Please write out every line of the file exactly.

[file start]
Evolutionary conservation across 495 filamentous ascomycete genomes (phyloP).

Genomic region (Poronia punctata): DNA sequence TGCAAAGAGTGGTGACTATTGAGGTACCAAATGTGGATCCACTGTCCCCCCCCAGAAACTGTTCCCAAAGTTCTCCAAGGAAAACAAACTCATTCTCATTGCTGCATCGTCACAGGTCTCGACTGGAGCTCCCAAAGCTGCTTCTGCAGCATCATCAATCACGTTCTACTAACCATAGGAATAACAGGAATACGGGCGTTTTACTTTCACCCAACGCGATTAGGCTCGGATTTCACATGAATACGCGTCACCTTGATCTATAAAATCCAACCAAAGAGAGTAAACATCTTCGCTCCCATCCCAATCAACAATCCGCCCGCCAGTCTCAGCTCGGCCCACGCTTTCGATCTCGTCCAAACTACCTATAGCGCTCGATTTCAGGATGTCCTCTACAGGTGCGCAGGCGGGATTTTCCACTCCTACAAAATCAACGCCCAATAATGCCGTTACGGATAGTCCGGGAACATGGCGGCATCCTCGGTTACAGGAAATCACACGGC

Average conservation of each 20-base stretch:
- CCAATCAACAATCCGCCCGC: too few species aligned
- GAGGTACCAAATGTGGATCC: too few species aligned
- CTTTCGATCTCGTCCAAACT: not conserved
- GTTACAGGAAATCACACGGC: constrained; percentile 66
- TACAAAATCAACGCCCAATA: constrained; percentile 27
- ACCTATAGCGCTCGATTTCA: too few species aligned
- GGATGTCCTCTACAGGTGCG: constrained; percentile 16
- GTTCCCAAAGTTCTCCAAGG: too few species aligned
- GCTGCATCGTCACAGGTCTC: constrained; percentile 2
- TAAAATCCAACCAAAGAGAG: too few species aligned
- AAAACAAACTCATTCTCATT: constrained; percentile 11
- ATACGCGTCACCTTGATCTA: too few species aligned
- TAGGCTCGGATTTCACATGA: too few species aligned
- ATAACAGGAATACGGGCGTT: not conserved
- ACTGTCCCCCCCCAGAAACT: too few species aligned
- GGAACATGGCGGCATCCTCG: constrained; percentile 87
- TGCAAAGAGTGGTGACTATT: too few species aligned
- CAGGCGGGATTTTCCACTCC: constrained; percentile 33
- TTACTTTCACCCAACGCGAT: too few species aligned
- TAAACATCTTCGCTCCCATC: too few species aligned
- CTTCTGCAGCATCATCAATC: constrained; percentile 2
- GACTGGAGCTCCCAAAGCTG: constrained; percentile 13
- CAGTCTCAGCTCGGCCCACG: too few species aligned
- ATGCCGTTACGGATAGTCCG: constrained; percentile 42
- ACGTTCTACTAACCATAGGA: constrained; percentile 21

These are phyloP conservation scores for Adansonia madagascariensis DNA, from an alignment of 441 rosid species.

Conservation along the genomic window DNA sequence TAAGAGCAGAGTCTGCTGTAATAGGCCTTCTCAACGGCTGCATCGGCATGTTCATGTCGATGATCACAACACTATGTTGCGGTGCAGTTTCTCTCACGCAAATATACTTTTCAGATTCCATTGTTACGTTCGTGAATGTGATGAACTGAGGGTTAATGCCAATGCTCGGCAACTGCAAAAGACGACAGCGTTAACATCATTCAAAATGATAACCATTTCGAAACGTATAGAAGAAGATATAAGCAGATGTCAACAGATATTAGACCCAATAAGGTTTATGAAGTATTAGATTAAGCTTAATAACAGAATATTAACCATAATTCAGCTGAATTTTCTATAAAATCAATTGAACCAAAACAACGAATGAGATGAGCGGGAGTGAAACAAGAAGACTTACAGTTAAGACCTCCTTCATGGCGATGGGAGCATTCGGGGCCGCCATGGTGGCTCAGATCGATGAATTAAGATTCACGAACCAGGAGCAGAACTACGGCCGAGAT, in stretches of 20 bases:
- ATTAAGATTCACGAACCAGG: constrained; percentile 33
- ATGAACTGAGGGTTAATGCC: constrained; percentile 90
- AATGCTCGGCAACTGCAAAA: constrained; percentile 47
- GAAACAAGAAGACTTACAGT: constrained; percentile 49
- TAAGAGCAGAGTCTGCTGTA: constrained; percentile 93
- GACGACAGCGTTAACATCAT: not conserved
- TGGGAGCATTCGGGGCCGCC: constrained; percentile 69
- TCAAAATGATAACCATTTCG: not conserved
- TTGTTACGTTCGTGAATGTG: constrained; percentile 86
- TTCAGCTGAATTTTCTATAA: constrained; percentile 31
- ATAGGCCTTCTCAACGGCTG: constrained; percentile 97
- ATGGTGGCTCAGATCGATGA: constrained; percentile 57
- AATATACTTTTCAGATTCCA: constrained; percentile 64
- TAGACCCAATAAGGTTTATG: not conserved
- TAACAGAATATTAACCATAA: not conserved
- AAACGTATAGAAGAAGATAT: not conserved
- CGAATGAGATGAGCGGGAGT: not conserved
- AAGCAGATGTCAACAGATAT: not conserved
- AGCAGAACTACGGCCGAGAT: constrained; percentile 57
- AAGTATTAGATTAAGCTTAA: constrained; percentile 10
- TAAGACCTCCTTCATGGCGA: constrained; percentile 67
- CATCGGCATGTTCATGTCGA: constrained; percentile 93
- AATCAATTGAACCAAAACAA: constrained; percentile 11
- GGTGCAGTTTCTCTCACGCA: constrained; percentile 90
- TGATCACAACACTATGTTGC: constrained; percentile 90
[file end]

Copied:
Evolutionary conservation across 495 filamentous ascomycete genomes (phyloP).

Genomic region (Poronia punctata): DNA sequence TGCAAAGAGTGGTGACTATTGAGGTACCAAATGTGGATCCACTGTCCCCCCCCAGAAACTGTTCCCAAAGTTCTCCAAGGAAAACAAACTCATTCTCATTGCTGCATCGTCACAGGTCTCGACTGGAGCTCCCAAAGCTGCTTCTGCAGCATCATCAATCACGTTCTACTAACCATAGGAATAACAGGAATACGGGCGTTTTACTTTCACCCAACGCGATTAGGCTCGGATTTCACATGAATACGCGTCACCTTGATCTATAAAATCCAACCAAAGAGAGTAAACATCTTCGCTCCCATCCCAATCAACAATCCGCCCGCCAGTCTCAGCTCGGCCCACGCTTTCGATCTCGTCCAAACTACCTATAGCGCTCGATTTCAGGATGTCCTCTACAGGTGCGCAGGCGGGATTTTCCACTCCTACAAAATCAACGCCCAATAATGCCGTTACGGATAGTCCGGGAACATGGCGGCATCCTCGGTTACAGGAAATCACACGGC

Average conservation of each 20-base stretch:
- CCAATCAACAATCCGCCCGC: too few species aligned
- GAGGTACCAAATGTGGATCC: too few species aligned
- CTTTCGATCTCGTCCAAACT: not conserved
- GTTACAGGAAATCACACGGC: constrained; percentile 66
- TACAAAATCAACGCCCAATA: constrained; percentile 27
- ACCTATAGCGCTCGATTTCA: too few species aligned
- GGATGTCCTCTACAGGTGCG: constrained; percentile 16
- GTTCCCAAAGTTCTCCAAGG: too few species aligned
- GCTGCATCGTCACAGGTCTC: constrained; percentile 2
- TAAAATCCAACCAAAGAGAG: too few species aligned
- AAAACAAACTCATTCTCATT: constrained; percentile 11
- ATACGCGTCACCTTGATCTA: too few species aligned
- TAGGCTCGGATTTCACATGA: too few species aligned
- ATAACAGGAATACGGGCGTT: not conserved
- ACTGTCCCCCCCCAGAAACT: too few species aligned
- GGAACATGGCGGCATCCTCG: constrained; percentile 87
- TGCAAAGAGTGGTGACTATT: too few species aligned
- CAGGCGGGATTTTCCACTCC: constrained; percentile 33
- TTACTTTCACCCAACGCGAT: too few species aligned
- TAAACATCTTCGCTCCCATC: too few species aligned
- CTTCTGCAGCATCATCAATC: constrained; percentile 2
- GACTGGAGCTCCCAAAGCTG: constrained; percentile 13
- CAGTCTCAGCTCGGCCCACG: too few species aligned
- ATGCCGTTACGGATAGTCCG: constrained; percentile 42
- ACGTTCTACTAACCATAGGA: constrained; percentile 21

These are phyloP conservation scores for Adansonia madagascariensis DNA, from an alignment of 441 rosid species.

Conservation along the genomic window DNA sequence TAAGAGCAGAGTCTGCTGTAATAGGCCTTCTCAACGGCTGCATCGGCATGTTCATGTCGATGATCACAACACTATGTTGCGGTGCAGTTTCTCTCACGCAAATATACTTTTCAGATTCCATTGTTACGTTCGTGAATGTGATGAACTGAGGGTTAATGCCAATGCTCGGCAACTGCAAAAGACGACAGCGTTAACATCATTCAAAATGATAACCATTTCGAAACGTATAGAAGAAGATATAAGCAGATGTCAACAGATATTAGACCCAATAAGGTTTATGAAGTATTAGATTAAGCTTAATAACAGAATATTAACCATAATTCAGCTGAATTTTCTATAAAATCAATTGAACCAAAACAACGAATGAGATGAGCGGGAGTGAAACAAGAAGACTTACAGTTAAGACCTCCTTCATGGCGATGGGAGCATTCGGGGCCGCCATGGTGGCTCAGATCGATGAATTAAGATTCACGAACCAGGAGCAGAACTACGGCCGAGAT, in stretches of 20 bases:
- ATTAAGATTCACGAACCAGG: constrained; percentile 33
- ATGAACTGAGGGTTAATGCC: constrained; percentile 90
- AATGCTCGGCAACTGCAAAA: constrained; percentile 47
- GAAACAAGAAGACTTACAGT: constrained; percentile 49
- TAAGAGCAGAGTCTGCTGTA: constrained; percentile 93
- GACGACAGCGTTAACATCAT: not conserved
- TGGGAGCATTCGGGGCCGCC: constrained; percentile 69
- TCAAAATGATAACCATTTCG: not conserved
- TTGTTACGTTCGTGAATGTG: constrained; percentile 86
- TTCAGCTGAATTTTCTATAA: constrained; percentile 31
- ATAGGCCTTCTCAACGGCTG: constrained; percentile 97
- ATGGTGGCTCAGATCGATGA: constrained; percentile 57
- AATATACTTTTCAGATTCCA: constrained; percentile 64
- TAGACCCAATAAGGTTTATG: not conserved
- TAACAGAATATTAACCATAA: not conserved
- AAACGTATAGAAGAAGATAT: not conserved
- CGAATGAGATGAGCGGGAGT: not conserved
- AAGCAGATGTCAACAGATAT: not conserved
- AGCAGAACTACGGCCGAGAT: constrained; percentile 57
- AAGTATTAGATTAAGCTTAA: constrained; percentile 10
- TAAGACCTCCTTCATGGCGA: constrained; percentile 67
- CATCGGCATGTTCATGTCGA: constrained; percentile 93
- AATCAATTGAACCAAAACAA: constrained; percentile 11
- GGTGCAGTTTCTCTCACGCA: constrained; percentile 90
- TGATCACAACACTATGTTGC: constrained; percentile 90